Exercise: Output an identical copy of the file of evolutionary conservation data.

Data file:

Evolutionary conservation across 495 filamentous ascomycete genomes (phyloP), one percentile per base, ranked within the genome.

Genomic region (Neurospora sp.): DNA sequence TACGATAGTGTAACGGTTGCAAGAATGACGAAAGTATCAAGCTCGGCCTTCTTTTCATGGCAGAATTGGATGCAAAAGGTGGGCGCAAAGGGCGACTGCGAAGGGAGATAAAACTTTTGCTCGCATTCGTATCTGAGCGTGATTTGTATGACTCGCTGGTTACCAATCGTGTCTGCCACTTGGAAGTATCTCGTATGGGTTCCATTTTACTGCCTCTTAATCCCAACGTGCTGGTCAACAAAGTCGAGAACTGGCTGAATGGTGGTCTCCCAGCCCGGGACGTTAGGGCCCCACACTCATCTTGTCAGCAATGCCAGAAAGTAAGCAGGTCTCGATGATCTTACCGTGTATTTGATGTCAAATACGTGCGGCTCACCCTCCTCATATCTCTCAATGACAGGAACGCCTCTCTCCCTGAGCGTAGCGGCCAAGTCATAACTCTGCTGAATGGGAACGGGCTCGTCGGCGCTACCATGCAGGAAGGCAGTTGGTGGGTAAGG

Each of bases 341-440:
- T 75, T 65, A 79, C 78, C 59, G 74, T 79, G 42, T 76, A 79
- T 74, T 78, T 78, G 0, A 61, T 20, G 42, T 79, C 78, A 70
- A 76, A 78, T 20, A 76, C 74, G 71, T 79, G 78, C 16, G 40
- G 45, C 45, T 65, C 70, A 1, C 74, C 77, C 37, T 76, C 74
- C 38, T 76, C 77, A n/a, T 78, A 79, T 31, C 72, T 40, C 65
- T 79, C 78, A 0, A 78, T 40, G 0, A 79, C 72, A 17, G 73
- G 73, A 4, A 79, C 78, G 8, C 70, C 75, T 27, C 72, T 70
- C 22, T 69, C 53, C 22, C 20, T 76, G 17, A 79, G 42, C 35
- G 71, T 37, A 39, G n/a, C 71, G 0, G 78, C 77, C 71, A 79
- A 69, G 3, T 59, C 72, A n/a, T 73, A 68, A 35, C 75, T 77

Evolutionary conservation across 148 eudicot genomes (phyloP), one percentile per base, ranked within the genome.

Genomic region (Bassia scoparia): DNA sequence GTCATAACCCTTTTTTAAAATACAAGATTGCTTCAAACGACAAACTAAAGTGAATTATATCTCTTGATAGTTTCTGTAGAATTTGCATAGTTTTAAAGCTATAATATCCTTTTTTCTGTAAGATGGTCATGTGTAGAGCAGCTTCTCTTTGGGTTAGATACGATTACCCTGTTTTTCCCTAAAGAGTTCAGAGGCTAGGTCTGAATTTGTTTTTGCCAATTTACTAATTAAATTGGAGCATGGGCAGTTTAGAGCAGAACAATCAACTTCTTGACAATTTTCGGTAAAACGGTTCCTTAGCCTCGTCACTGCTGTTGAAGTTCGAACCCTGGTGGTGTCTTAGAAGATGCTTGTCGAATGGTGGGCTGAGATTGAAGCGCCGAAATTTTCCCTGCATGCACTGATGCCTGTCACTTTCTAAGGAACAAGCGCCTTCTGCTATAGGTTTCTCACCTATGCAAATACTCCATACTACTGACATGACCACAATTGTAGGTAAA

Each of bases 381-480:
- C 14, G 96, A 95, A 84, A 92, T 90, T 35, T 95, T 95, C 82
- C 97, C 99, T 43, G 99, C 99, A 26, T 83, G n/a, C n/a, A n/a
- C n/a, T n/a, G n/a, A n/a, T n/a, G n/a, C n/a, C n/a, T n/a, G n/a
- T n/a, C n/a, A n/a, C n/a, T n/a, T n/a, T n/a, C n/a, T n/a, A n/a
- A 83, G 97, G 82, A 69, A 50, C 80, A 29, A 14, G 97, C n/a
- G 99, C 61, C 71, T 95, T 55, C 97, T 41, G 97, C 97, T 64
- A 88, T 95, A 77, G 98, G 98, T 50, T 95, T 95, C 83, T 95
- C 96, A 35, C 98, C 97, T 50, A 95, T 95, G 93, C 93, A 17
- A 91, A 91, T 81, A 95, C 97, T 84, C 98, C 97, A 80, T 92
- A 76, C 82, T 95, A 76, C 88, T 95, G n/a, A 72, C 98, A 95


Evolutionary conservation across 495 filamentous ascomycete genomes (phyloP), one percentile per base, ranked within the genome.

Genomic region (Neurospora sp.): DNA sequence TACGATAGTGTAACGGTTGCAAGAATGACGAAAGTATCAAGCTCGGCCTTCTTTTCATGGCAGAATTGGATGCAAAAGGTGGGCGCAAAGGGCGACTGCGAAGGGAGATAAAACTTTTGCTCGCATTCGTATCTGAGCGTGATTTGTATGACTCGCTGGTTACCAATCGTGTCTGCCACTTGGAAGTATCTCGTATGGGTTCCATTTTACTGCCTCTTAATCCCAACGTGCTGGTCAACAAAGTCGAGAACTGGCTGAATGGTGGTCTCCCAGCCCGGGACGTTAGGGCCCCACACTCATCTTGTCAGCAATGCCAGAAAGTAAGCAGGTCTCGATGATCTTACCGTGTATTTGATGTCAAATACGTGCGGCTCACCCTCCTCATATCTCTCAATGACAGGAACGCCTCTCTCCCTGAGCGTAGCGGCCAAGTCATAACTCTGCTGAATGGGAACGGGCTCGTCGGCGCTACCATGCAGGAAGGCAGTTGGTGGGTAAGG

Each of bases 341-440:
- T 75, T 65, A 79, C 78, C 59, G 74, T 79, G 42, T 76, A 79
- T 74, T 78, T 78, G 0, A 61, T 20, G 42, T 79, C 78, A 70
- A 76, A 78, T 20, A 76, C 74, G 71, T 79, G 78, C 16, G 40
- G 45, C 45, T 65, C 70, A 1, C 74, C 77, C 37, T 76, C 74
- C 38, T 76, C 77, A n/a, T 78, A 79, T 31, C 72, T 40, C 65
- T 79, C 78, A 0, A 78, T 40, G 0, A 79, C 72, A 17, G 73
- G 73, A 4, A 79, C 78, G 8, C 70, C 75, T 27, C 72, T 70
- C 22, T 69, C 53, C 22, C 20, T 76, G 17, A 79, G 42, C 35
- G 71, T 37, A 39, G n/a, C 71, G 0, G 78, C 77, C 71, A 79
- A 69, G 3, T 59, C 72, A n/a, T 73, A 68, A 35, C 75, T 77

Evolutionary conservation across 148 eudicot genomes (phyloP), one percentile per base, ranked within the genome.

Genomic region (Bassia scoparia): DNA sequence GTCATAACCCTTTTTTAAAATACAAGATTGCTTCAAACGACAAACTAAAGTGAATTATATCTCTTGATAGTTTCTGTAGAATTTGCATAGTTTTAAAGCTATAATATCCTTTTTTCTGTAAGATGGTCATGTGTAGAGCAGCTTCTCTTTGGGTTAGATACGATTACCCTGTTTTTCCCTAAAGAGTTCAGAGGCTAGGTCTGAATTTGTTTTTGCCAATTTACTAATTAAATTGGAGCATGGGCAGTTTAGAGCAGAACAATCAACTTCTTGACAATTTTCGGTAAAACGGTTCCTTAGCCTCGTCACTGCTGTTGAAGTTCGAACCCTGGTGGTGTCTTAGAAGATGCTTGTCGAATGGTGGGCTGAGATTGAAGCGCCGAAATTTTCCCTGCATGCACTGATGCCTGTCACTTTCTAAGGAACAAGCGCCTTCTGCTATAGGTTTCTCACCTATGCAAATACTCCATACTACTGACATGACCACAATTGTAGGTAAA

Each of bases 381-480:
- C 14, G 96, A 95, A 84, A 92, T 90, T 35, T 95, T 95, C 82
- C 97, C 99, T 43, G 99, C 99, A 26, T 83, G n/a, C n/a, A n/a
- C n/a, T n/a, G n/a, A n/a, T n/a, G n/a, C n/a, C n/a, T n/a, G n/a
- T n/a, C n/a, A n/a, C n/a, T n/a, T n/a, T n/a, C n/a, T n/a, A n/a
- A 83, G 97, G 82, A 69, A 50, C 80, A 29, A 14, G 97, C n/a
- G 99, C 61, C 71, T 95, T 55, C 97, T 41, G 97, C 97, T 64
- A 88, T 95, A 77, G 98, G 98, T 50, T 95, T 95, C 83, T 95
- C 96, A 35, C 98, C 97, T 50, A 95, T 95, G 93, C 93, A 17
- A 91, A 91, T 81, A 95, C 97, T 84, C 98, C 97, A 80, T 92
- A 76, C 82, T 95, A 76, C 88, T 95, G n/a, A 72, C 98, A 95